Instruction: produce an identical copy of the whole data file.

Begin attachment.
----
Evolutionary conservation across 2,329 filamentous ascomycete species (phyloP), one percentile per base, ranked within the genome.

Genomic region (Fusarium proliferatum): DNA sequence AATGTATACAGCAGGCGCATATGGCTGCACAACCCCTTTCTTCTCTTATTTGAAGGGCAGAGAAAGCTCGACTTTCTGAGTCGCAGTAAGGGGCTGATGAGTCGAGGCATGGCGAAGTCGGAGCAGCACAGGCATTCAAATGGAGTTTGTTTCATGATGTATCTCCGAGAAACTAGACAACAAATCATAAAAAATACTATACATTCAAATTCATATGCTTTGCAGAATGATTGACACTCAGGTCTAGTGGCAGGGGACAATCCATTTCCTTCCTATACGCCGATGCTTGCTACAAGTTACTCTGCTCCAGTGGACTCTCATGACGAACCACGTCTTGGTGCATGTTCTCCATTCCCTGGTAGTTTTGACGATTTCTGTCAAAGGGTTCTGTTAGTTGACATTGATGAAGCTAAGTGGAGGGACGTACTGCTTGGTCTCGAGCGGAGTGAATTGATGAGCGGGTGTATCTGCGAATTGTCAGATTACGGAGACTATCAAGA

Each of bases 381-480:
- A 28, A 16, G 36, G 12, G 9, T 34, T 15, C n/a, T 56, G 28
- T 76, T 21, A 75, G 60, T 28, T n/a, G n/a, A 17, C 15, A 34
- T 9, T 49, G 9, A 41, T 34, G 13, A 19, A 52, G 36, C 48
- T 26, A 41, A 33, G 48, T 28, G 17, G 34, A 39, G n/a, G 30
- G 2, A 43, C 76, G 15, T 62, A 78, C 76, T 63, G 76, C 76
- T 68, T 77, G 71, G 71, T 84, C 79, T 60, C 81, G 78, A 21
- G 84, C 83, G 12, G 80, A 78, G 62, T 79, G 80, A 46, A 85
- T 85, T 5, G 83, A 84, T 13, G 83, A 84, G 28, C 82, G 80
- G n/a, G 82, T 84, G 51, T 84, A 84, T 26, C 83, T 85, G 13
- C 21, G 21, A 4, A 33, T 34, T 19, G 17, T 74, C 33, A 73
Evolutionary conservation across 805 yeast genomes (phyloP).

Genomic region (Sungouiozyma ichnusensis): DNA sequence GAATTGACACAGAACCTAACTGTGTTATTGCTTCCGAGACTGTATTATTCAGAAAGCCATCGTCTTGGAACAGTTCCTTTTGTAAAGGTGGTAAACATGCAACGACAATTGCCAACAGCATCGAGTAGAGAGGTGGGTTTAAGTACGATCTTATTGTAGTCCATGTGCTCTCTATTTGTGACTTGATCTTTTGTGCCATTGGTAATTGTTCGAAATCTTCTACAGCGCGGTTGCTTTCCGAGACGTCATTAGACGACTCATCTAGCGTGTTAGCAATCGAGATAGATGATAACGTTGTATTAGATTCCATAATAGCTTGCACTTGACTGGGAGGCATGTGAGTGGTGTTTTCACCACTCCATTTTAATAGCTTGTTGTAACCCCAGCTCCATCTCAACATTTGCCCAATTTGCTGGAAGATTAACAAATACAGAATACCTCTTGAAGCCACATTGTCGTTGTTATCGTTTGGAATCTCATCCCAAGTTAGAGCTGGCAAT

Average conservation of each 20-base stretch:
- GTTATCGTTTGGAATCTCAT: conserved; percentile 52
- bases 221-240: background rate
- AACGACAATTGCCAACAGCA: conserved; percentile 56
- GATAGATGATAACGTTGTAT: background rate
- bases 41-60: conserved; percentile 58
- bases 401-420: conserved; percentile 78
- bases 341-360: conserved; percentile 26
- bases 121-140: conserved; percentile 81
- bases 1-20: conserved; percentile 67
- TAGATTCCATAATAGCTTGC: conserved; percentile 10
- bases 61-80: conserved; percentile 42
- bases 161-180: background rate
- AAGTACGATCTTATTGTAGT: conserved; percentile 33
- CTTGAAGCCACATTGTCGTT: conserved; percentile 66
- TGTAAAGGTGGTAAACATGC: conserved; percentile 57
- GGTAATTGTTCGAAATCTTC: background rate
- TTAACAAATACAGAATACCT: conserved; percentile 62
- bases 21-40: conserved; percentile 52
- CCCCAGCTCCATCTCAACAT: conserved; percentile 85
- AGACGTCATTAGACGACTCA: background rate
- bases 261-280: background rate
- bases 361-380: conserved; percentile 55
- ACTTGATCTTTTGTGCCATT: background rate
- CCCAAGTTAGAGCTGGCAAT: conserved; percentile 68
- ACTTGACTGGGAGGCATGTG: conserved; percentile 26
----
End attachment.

Evolutionary conservation across 2,329 filamentous ascomycete species (phyloP), one percentile per base, ranked within the genome.

Genomic region (Fusarium proliferatum): DNA sequence AATGTATACAGCAGGCGCATATGGCTGCACAACCCCTTTCTTCTCTTATTTGAAGGGCAGAGAAAGCTCGACTTTCTGAGTCGCAGTAAGGGGCTGATGAGTCGAGGCATGGCGAAGTCGGAGCAGCACAGGCATTCAAATGGAGTTTGTTTCATGATGTATCTCCGAGAAACTAGACAACAAATCATAAAAAATACTATACATTCAAATTCATATGCTTTGCAGAATGATTGACACTCAGGTCTAGTGGCAGGGGACAATCCATTTCCTTCCTATACGCCGATGCTTGCTACAAGTTACTCTGCTCCAGTGGACTCTCATGACGAACCACGTCTTGGTGCATGTTCTCCATTCCCTGGTAGTTTTGACGATTTCTGTCAAAGGGTTCTGTTAGTTGACATTGATGAAGCTAAGTGGAGGGACGTACTGCTTGGTCTCGAGCGGAGTGAATTGATGAGCGGGTGTATCTGCGAATTGTCAGATTACGGAGACTATCAAGA

Each of bases 381-480:
- A 28, A 16, G 36, G 12, G 9, T 34, T 15, C n/a, T 56, G 28
- T 76, T 21, A 75, G 60, T 28, T n/a, G n/a, A 17, C 15, A 34
- T 9, T 49, G 9, A 41, T 34, G 13, A 19, A 52, G 36, C 48
- T 26, A 41, A 33, G 48, T 28, G 17, G 34, A 39, G n/a, G 30
- G 2, A 43, C 76, G 15, T 62, A 78, C 76, T 63, G 76, C 76
- T 68, T 77, G 71, G 71, T 84, C 79, T 60, C 81, G 78, A 21
- G 84, C 83, G 12, G 80, A 78, G 62, T 79, G 80, A 46, A 85
- T 85, T 5, G 83, A 84, T 13, G 83, A 84, G 28, C 82, G 80
- G n/a, G 82, T 84, G 51, T 84, A 84, T 26, C 83, T 85, G 13
- C 21, G 21, A 4, A 33, T 34, T 19, G 17, T 74, C 33, A 73
Evolutionary conservation across 805 yeast genomes (phyloP).

Genomic region (Sungouiozyma ichnusensis): DNA sequence GAATTGACACAGAACCTAACTGTGTTATTGCTTCCGAGACTGTATTATTCAGAAAGCCATCGTCTTGGAACAGTTCCTTTTGTAAAGGTGGTAAACATGCAACGACAATTGCCAACAGCATCGAGTAGAGAGGTGGGTTTAAGTACGATCTTATTGTAGTCCATGTGCTCTCTATTTGTGACTTGATCTTTTGTGCCATTGGTAATTGTTCGAAATCTTCTACAGCGCGGTTGCTTTCCGAGACGTCATTAGACGACTCATCTAGCGTGTTAGCAATCGAGATAGATGATAACGTTGTATTAGATTCCATAATAGCTTGCACTTGACTGGGAGGCATGTGAGTGGTGTTTTCACCACTCCATTTTAATAGCTTGTTGTAACCCCAGCTCCATCTCAACATTTGCCCAATTTGCTGGAAGATTAACAAATACAGAATACCTCTTGAAGCCACATTGTCGTTGTTATCGTTTGGAATCTCATCCCAAGTTAGAGCTGGCAAT

Average conservation of each 20-base stretch:
- GTTATCGTTTGGAATCTCAT: conserved; percentile 52
- bases 221-240: background rate
- AACGACAATTGCCAACAGCA: conserved; percentile 56
- GATAGATGATAACGTTGTAT: background rate
- bases 41-60: conserved; percentile 58
- bases 401-420: conserved; percentile 78
- bases 341-360: conserved; percentile 26
- bases 121-140: conserved; percentile 81
- bases 1-20: conserved; percentile 67
- TAGATTCCATAATAGCTTGC: conserved; percentile 10
- bases 61-80: conserved; percentile 42
- bases 161-180: background rate
- AAGTACGATCTTATTGTAGT: conserved; percentile 33
- CTTGAAGCCACATTGTCGTT: conserved; percentile 66
- TGTAAAGGTGGTAAACATGC: conserved; percentile 57
- GGTAATTGTTCGAAATCTTC: background rate
- TTAACAAATACAGAATACCT: conserved; percentile 62
- bases 21-40: conserved; percentile 52
- CCCCAGCTCCATCTCAACAT: conserved; percentile 85
- AGACGTCATTAGACGACTCA: background rate
- bases 261-280: background rate
- bases 361-380: conserved; percentile 55
- ACTTGATCTTTTGTGCCATT: background rate
- CCCAAGTTAGAGCTGGCAAT: conserved; percentile 68
- ACTTGACTGGGAGGCATGTG: conserved; percentile 26